Fig. 3. Changes in the daily oral intake of nonopioid analgesic medications (pills per day) during the 2-week treatment period with each of the four methods. Data are mean values ± SEM. Significant changes from the values 24 h before the first treatment (baseline) are indicated as follows:*  P  < 0.05;†  P  < 0.01. 
Fig. 3. Changes in the daily oral intake of nonopioid analgesic medications (pills per day) during the 2-week treatment period with each of the four methods. Data are mean values ± SEM. Significant changes from the values 24 h before the first treatment (baseline) are indicated as follows:*  P  < 0.05;†  P  < 0.01. 
Fig. 3. Changes in the daily oral intake of nonopioid analgesic medications (pills per day) during the 2-week treatment period with each of the four methods. Data are mean values ± SEM. Significant changes from the values 24 h before the first treatment (baseline) are indicated as follows:*  P  < 0.05;†  P  < 0.01. 
×
Discussion 
Preliminary studies with PENS therapy showed that this therapy produces short-term benefits in patients with chronic LBP secondary to osteoarthritis 6 and degenerative disk disease, 8 and acute herpes zoster pain. 7 This crossover study showed that the duration of electrical stimulation with PENS therapy influences the degree of acute pain relief and the improvement in function over a 2-week treatment period. Although there were no significant differences between the 30- and 45-min durations of electrical stimulation, both intervals were more effective than the 15-min interval and the no-electrical-stimulation (“sham”) treatments. These data suggest that the recommended duration of electrical stimulation for PENS therapy should be 30 min because no additional benefit was achieved with a longer stimulation interval.
These findings are consistent with a study by Romita et al.  12 in rodents. Using a rat model to study electroacupuncture-induced analgesia, these investigators found that electrical stimulation for a period of 20 min elicited a greater and longer lasting antinociceptive effect than 10- or 40-min intervals of stimulation. Moreover, a study by Chung et al.  13 showed that a 5-min train of electrical stimulation elicited a poststimulation inhibition of spinothalamic tract cells lasting less than 2 min. If the same stimulus was maintained for 15 min, these investigators reported, the inhibition persisted for up to 30 min. 14 These data suggest that more prolonged stimulation may allow summation of central mechanisms, thereby producing a more persistent analgesic effect. However, with continuous electroacupuncture the evoked antinociceptive effect appears to gradually decrease as a function of the time of stimulation. 15 Although short-term electroacupuncture stimulation produces marked analgesic effects, prolonged electroacupuncture stimulation appears to result in the development of tolerance. 16 Other investigators also have reported that prolonged periods of electrical stimulation are associated with the development of tolerance to the electroanalgesic effect. 17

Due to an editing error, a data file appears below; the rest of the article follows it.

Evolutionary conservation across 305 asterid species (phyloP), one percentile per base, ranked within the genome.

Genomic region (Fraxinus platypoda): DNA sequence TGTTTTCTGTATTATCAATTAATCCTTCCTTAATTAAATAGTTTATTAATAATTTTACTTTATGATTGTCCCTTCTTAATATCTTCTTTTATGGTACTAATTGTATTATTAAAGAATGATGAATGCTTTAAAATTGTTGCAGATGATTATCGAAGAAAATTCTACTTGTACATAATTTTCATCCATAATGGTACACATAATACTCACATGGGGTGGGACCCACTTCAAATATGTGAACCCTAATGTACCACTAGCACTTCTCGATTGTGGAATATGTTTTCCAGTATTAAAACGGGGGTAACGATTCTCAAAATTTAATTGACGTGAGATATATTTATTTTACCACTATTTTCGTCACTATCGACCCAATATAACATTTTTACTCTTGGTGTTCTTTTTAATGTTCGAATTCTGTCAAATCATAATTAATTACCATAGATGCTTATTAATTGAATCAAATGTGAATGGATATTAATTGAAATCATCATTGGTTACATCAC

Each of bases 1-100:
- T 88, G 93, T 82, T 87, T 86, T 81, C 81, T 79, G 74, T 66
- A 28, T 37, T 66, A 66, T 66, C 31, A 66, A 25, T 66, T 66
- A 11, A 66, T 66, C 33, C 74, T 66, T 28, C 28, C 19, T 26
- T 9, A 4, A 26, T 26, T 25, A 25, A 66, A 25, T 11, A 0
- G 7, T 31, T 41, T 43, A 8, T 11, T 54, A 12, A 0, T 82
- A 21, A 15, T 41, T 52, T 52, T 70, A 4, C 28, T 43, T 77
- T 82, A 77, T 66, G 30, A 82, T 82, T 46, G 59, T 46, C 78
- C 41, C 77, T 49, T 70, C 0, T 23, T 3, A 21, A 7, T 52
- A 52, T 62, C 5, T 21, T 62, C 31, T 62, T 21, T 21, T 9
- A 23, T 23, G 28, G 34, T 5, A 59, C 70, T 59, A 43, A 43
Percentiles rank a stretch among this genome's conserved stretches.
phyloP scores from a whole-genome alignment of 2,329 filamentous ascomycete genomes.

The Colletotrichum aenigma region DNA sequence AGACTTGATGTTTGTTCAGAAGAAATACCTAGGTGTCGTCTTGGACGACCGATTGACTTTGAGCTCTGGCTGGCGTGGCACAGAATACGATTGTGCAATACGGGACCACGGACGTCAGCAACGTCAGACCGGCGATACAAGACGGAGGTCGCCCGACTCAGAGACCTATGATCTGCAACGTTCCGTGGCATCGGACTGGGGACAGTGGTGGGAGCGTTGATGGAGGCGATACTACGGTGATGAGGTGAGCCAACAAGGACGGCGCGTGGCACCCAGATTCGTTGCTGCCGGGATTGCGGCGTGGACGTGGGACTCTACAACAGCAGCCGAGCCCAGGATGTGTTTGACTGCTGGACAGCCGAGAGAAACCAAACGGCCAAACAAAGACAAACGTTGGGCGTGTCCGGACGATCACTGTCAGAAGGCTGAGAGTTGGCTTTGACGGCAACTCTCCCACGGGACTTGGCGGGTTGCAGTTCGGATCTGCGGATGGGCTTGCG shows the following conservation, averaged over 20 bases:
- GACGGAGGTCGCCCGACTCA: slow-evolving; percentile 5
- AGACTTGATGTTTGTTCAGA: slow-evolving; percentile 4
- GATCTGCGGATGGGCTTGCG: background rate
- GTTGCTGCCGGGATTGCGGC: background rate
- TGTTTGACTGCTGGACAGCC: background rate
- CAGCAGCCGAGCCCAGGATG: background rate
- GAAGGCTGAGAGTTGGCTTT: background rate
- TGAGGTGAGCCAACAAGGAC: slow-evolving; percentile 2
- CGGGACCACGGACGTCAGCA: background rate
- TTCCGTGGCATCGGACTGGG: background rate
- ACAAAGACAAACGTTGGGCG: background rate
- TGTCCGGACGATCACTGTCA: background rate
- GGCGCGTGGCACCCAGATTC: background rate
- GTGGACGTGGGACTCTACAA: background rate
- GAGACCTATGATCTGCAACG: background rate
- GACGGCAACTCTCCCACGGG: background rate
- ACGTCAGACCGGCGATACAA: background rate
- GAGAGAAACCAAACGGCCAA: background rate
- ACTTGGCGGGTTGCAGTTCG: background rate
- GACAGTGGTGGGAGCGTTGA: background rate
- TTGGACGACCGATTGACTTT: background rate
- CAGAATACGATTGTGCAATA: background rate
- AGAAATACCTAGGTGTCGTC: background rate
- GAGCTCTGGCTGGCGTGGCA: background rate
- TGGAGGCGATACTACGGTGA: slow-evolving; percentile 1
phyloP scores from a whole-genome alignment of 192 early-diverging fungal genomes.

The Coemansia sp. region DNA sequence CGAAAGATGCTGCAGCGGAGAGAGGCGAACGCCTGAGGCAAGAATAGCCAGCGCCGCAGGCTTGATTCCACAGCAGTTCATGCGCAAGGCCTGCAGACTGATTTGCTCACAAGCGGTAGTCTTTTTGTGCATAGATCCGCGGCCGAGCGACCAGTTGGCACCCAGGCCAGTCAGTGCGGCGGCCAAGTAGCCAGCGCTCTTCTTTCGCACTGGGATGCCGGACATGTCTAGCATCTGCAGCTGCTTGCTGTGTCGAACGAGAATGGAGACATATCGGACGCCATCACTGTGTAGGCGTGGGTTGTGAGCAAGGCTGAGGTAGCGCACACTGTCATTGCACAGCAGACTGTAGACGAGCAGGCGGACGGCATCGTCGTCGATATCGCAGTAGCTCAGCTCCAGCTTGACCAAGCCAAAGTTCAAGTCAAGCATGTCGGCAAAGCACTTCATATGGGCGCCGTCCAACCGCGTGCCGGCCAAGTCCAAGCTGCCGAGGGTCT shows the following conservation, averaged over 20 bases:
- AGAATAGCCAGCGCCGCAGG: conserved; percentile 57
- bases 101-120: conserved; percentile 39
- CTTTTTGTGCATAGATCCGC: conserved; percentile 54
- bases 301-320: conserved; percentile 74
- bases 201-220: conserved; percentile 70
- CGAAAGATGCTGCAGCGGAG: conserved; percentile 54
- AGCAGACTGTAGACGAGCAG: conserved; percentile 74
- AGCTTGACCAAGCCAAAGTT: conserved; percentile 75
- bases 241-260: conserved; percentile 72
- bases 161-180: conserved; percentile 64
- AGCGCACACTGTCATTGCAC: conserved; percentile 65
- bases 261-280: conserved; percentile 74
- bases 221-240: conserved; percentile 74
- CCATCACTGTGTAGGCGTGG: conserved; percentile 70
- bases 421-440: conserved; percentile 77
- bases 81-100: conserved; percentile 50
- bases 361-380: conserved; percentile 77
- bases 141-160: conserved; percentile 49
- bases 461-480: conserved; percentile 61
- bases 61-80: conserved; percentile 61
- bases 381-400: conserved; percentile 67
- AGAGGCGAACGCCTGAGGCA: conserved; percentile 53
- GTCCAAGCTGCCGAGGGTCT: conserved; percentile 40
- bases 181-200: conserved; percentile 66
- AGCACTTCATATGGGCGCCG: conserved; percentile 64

It has been proposed that the accumulation of antiopioid substances within the central nervous system may account for the development of tolerance to electroacupuncture. 18,19 During prolonged electroacupuncture stimulation, release of endogenous opioids activates the cholecyctokinin octapeptide system, which can counteract the analgesia produced by endogenous opioid substances. Moreover, electroacupuncture appears to enhance the release of endogenous orphanin FQ 20 in the brain, which can also antagonize electroacupuncture-induced analgesia. Therefore, orphanin FQ may play an important role in the development of tolerance to the analgesic effects of electrical stimulation.
In electroacupuncture studies, the effects of the duration of electrical stimulation on the analgesic response also have been reported to be highly variable. For example, it was found that 30 min of stimulation produced hypoalgesic effects lasting several hours, 21–23 whereas a 40-min period of stimulation produced analgesia lasting for only 30 min. 24 If the electrical stimulation was applied for 75 min, the duration of analgesia lasted for only 15 min 24,25 Consistent with these electroacupuncture studies, our data suggest that 30 min is the optimal stimulation interval for PENS therapy. The results of the SF-36 assessment further support this clinical finding by providing an additional outcome measure that shows the superiority of the 30-min electrical stimulation interval (vs.  intervals ≤ 15 min). These data revealed that if PENS therapy was administered for 30 min at each treatment session, it was more effective in improving the physical (e.g.  , fewer limitations in self-care, less severe body pains) and mental (e.g.  , less psychologic distress, less disability resulting from emotional problems) health and well-being of patients with chronic LBP compared with shorter stimulation intervals.